Managing capital projects is more challenging than ever today because of the unique circumstances of the present moment. Look for partners that can supplement your in-house team with deep experience in both project financing and management. 

 Anyone who has managed a construction project over the last two years has seen major delays coming from disruptions at the earliest, and sometimes most unexpected, points in the supply chain. Don’t let surprises squander the exceptional opportunity presented by the influx of capital. 

Because of the widespread risks in today’s complicated environment, project management expertise is critical to keeping projects on track and within budget. Your project team must be able to anticipate disruptions, deploy proven strategies to reduce risks and tap established supplier relationships for creative material sourcing solutions. 

Experience also comes into play on the financing side, because the incoming wave of capital investment will bring complex funding structures. For example, state and local agencies that want to take advantage of funding available through the Transportation Infrastructure Finance and Innovation Act (TIFIA), the Infrastructure Investment and Jobs Act (IIJA) or other public funding will need a team that understands the intricacies of the laws.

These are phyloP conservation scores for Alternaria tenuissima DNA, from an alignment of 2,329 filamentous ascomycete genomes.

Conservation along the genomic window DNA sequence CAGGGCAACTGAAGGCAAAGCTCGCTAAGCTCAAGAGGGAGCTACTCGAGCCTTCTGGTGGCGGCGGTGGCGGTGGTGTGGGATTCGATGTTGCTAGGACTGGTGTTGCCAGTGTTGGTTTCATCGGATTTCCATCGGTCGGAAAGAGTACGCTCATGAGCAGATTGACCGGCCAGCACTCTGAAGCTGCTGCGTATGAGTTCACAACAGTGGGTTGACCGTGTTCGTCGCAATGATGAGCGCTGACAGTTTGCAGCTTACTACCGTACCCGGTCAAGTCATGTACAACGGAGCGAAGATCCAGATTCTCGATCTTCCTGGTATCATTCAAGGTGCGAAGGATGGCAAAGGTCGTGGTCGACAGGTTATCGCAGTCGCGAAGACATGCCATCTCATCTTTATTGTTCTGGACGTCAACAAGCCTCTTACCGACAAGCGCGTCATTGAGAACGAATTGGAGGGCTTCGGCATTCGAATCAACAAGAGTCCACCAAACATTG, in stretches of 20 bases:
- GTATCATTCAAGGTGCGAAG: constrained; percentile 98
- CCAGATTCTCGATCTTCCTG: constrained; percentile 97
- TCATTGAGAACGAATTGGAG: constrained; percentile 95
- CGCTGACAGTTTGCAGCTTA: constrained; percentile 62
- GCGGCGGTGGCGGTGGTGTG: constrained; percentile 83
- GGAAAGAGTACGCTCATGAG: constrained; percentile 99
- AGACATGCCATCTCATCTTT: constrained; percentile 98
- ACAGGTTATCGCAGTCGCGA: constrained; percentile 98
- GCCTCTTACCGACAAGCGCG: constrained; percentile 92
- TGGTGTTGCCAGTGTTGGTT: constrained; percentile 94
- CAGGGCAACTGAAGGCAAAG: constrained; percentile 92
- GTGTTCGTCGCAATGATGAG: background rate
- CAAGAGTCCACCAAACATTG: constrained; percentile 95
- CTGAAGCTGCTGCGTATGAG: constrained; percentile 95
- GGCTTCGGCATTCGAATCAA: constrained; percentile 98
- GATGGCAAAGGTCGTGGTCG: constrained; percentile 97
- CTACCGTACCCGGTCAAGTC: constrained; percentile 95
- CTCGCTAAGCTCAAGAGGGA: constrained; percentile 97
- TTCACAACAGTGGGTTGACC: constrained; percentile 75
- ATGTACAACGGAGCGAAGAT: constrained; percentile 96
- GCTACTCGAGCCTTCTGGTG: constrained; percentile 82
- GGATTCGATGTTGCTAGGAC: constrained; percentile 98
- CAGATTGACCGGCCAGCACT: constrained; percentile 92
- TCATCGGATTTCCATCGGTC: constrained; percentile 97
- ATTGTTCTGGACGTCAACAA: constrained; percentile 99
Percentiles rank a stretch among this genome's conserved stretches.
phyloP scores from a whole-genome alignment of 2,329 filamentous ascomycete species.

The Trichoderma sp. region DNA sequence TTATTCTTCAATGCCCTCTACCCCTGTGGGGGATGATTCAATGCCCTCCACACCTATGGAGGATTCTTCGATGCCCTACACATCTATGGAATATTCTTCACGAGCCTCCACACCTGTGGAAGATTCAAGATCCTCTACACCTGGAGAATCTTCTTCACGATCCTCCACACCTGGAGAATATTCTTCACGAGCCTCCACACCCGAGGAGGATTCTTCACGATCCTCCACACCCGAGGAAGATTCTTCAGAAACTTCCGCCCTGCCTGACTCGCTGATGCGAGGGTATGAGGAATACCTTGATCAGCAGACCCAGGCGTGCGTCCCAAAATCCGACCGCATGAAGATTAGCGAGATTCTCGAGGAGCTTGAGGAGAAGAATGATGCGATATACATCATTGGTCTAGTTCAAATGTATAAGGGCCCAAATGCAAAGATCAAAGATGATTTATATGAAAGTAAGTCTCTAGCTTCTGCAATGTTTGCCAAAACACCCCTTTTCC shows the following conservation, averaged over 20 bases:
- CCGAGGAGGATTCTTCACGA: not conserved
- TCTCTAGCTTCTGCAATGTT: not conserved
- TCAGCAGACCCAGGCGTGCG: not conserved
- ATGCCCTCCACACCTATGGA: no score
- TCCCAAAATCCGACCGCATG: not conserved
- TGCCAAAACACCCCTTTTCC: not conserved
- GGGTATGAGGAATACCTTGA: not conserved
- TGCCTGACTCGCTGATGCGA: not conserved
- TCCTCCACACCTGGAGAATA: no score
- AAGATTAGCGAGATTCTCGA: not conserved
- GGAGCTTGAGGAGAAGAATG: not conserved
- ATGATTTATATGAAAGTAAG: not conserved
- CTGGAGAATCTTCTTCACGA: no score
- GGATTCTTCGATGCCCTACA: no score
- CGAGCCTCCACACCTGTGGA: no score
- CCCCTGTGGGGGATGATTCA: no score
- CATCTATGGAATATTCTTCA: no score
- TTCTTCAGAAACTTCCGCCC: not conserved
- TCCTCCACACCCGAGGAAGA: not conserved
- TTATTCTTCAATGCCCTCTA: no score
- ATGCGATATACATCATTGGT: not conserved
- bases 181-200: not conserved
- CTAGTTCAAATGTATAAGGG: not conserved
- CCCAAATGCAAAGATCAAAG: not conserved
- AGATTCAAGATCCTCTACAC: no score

In addition, government agencies and education institutions around the world often turn to public-private partnerships (P3s) to bridge the gap between public resources and the cost of needed infrastructure and facilities. P3 structures vary widely, which is why it is essential to have the right expertise on hand equipped to plan, negotiate and implement the P3.